Emigrant Life in Kansas by Percy G. Ebbutt


From Emigrant Life in Kansas, by Percy G. Ebbutt:
(approximate year of this story is 1870)

     That afternoon I passed through Manhattan, thirty miles from Junction, and when about five miles beyond there, in Pottawattamie county, I met a young man on a pony, who asked a question about some stray horses. I inquired for work, and he told me that, if I went down to his father-in-law's farm, a little farther on, I could no doubt get some corn husking to do. I went on and soon found the place, and was engaged at 75 cents a day during the time that the job should last. I found the farmer was a Swede, named Anderson. He had a big family, mostly young, and one daughter rather older, who was married to the young man I had met, Tom Crofter, a Scotchman. They lived with the old people.


     While I was staying here, Anderson traded horses with a neighbour, and we had rather an amusing time over it.

     The neighbour, an old Englishman, named Hockley, proposed the exchange, which was, his three-year-old filly, not broken in, for Anderson's old blind mare, a steady-going old work-horse. Anderson, having two or three teams, was nothing loth, and the "swop" was made, but two days afterwards Hockley came over to say that the mare had died during the night, and he wanted his filly back again. Of course, Anderson could not see the force of this, and Hockley went to law to recover her.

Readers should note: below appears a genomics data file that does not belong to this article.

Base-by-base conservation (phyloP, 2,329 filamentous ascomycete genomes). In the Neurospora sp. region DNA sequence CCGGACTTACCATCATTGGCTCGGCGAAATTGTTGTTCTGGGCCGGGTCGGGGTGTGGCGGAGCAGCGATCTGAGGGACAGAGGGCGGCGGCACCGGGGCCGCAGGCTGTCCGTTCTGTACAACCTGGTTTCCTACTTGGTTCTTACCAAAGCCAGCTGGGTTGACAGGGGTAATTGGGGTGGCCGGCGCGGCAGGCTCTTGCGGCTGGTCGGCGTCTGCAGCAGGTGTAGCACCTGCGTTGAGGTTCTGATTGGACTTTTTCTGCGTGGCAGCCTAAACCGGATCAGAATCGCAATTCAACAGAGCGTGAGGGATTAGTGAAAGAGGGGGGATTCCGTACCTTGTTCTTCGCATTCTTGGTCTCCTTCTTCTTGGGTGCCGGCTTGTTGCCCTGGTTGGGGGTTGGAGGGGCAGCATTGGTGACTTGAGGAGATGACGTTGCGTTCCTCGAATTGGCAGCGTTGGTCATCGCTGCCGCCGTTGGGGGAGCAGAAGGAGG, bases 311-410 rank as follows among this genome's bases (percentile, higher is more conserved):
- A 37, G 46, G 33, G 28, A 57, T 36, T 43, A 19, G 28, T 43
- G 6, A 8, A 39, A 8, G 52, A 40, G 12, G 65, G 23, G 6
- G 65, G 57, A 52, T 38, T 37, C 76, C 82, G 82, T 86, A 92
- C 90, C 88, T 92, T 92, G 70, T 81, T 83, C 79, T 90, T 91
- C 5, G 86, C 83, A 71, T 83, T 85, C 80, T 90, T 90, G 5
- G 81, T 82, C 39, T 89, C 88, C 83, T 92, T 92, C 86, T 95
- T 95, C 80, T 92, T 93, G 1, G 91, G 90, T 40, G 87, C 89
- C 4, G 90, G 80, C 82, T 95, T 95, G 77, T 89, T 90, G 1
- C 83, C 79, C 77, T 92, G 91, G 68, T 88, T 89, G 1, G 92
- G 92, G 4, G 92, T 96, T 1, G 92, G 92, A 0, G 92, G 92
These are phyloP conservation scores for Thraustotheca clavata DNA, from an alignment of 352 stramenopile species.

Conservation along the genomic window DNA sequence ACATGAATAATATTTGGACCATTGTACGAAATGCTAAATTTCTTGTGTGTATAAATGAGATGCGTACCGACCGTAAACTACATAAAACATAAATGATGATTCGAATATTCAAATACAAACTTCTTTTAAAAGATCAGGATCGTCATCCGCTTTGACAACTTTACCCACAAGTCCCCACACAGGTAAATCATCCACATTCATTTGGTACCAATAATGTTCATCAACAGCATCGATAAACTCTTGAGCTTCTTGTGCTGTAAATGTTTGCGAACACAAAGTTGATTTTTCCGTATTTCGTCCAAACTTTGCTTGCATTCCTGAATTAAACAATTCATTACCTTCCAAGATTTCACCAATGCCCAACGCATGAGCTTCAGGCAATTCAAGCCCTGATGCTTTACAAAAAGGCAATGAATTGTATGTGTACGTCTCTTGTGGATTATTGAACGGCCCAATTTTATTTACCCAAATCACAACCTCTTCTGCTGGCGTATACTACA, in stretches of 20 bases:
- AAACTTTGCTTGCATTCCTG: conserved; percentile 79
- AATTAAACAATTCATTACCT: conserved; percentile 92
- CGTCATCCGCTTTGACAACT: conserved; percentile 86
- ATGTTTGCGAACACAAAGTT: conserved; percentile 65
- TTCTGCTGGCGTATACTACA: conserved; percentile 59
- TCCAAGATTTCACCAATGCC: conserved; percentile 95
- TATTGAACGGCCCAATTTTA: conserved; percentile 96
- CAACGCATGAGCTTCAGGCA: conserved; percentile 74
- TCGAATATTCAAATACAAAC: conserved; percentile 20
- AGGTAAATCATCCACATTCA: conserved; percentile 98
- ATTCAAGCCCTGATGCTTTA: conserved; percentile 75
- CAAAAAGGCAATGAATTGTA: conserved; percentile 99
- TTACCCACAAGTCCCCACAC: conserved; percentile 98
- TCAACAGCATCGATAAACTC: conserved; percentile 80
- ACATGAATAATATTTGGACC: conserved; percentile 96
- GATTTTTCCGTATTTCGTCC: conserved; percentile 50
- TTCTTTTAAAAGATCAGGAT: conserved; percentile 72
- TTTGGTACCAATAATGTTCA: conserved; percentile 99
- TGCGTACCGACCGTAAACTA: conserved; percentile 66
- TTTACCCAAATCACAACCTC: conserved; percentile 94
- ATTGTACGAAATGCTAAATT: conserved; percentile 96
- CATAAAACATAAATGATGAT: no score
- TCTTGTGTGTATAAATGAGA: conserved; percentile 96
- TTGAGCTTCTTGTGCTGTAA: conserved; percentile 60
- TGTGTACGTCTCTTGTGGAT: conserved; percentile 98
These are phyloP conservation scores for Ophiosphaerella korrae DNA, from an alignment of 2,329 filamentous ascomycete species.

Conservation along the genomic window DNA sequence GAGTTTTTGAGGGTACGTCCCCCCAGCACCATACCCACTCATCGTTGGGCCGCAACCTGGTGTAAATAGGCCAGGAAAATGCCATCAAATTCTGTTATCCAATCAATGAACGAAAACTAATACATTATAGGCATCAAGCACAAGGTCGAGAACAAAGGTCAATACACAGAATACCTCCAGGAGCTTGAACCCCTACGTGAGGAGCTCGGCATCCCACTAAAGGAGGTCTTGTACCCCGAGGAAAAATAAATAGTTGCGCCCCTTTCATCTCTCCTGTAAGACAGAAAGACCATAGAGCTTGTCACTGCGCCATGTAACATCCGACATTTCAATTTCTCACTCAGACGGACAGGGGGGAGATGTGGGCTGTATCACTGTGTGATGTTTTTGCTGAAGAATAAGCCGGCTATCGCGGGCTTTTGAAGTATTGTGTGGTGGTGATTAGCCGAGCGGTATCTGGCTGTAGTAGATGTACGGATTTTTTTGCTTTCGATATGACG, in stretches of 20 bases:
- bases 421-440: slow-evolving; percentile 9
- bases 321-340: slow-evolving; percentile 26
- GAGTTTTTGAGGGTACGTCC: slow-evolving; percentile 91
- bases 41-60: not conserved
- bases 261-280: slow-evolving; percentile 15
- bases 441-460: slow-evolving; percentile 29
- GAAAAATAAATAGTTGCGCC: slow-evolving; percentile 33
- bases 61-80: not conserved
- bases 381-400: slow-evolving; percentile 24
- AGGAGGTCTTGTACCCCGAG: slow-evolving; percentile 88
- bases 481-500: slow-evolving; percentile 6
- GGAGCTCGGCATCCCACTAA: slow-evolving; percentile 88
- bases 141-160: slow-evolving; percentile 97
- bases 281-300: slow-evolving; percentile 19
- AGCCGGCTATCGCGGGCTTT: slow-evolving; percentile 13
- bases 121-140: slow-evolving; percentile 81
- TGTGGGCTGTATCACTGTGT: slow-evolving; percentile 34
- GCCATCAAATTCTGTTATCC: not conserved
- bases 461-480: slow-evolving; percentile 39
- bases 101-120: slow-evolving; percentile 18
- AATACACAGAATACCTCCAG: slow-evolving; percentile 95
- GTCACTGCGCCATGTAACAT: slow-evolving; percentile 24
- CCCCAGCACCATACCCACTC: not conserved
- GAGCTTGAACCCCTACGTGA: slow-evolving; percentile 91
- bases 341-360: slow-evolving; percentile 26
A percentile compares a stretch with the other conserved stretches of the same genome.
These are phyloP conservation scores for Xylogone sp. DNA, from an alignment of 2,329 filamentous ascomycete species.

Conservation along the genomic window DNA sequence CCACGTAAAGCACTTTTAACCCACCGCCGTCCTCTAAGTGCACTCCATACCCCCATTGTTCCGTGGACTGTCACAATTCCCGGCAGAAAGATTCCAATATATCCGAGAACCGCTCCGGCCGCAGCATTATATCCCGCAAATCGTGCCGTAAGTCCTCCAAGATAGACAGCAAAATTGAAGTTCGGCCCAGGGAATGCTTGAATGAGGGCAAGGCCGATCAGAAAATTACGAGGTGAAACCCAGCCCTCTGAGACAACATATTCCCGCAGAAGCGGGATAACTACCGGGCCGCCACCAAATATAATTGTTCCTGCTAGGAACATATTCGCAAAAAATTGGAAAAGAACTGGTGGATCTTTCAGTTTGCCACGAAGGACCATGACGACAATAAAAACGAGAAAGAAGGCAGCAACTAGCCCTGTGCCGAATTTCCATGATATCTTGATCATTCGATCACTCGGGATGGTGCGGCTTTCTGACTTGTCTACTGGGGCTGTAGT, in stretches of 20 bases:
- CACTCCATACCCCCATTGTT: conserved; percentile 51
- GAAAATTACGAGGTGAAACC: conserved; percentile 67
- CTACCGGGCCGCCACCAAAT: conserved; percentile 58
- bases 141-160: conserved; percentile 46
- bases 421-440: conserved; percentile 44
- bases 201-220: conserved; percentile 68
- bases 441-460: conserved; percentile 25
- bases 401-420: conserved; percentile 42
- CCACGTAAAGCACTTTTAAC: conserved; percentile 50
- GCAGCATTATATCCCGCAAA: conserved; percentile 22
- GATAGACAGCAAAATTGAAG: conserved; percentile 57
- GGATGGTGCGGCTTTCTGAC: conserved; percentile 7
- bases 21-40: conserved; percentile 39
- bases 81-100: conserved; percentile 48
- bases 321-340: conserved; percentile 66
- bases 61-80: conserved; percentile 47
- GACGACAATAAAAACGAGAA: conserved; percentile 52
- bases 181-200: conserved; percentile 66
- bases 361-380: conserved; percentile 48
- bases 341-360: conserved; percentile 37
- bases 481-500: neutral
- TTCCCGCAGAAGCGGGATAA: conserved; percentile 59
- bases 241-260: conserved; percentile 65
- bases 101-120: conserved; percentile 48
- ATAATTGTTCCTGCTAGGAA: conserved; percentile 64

The action came off before the "Squire" and twelve of the neighbours, who assembled at his house to form the jury. The "Squire" was a farmer like the rest of them, but a sort of justice of the peace.

     In the meantime the filly was hidden away, for Anderson was determined not to give her up, whether he lost or won.

     The action was not for damages, but simply to recover the young mare; so one dark night we put her in a little uninhabited log-house, which stood on another man's farm, a long way from any other buildings, and we used to go and feed and water her by night. It was well that we did hide her, for one night we were awaked by the dogs, who found two men prowling about the stable, evidently Hockley and his man, looking for the filly.

     At last the day for the trial came round, and we all repaired to "Squire" Dick Holt's house. He very seldom had anything to do in his official capacity, as the county was but thinly settled, and, in fact, they had to hunt rather wide for the jury. Amongst his other duties a squire is authorised to perform the marriage ceremony, which is done in a very off-hand and business-like manner. Here is a description, culled from an American paper.

     Squire. "Have him?"

     Bride. "Yes."

     Squire. "Have her?"

     Bridegroom. "Kinder."

     Squire. "Done. One dollar."

     This is perhaps rather shorter than usual, but the "ceremony" is always very simple.

     Squire Holt's residence was but a one-roomed log-house, and not of the largest dimensions, so that with the jury and the witnesses on both sides the "court" was rather closely packed.

     There were no solicitors, or, as they there term themselves, "attorneys at law," present, and the trial began by old Hockley stating his case in person.

     After being sworn, he said: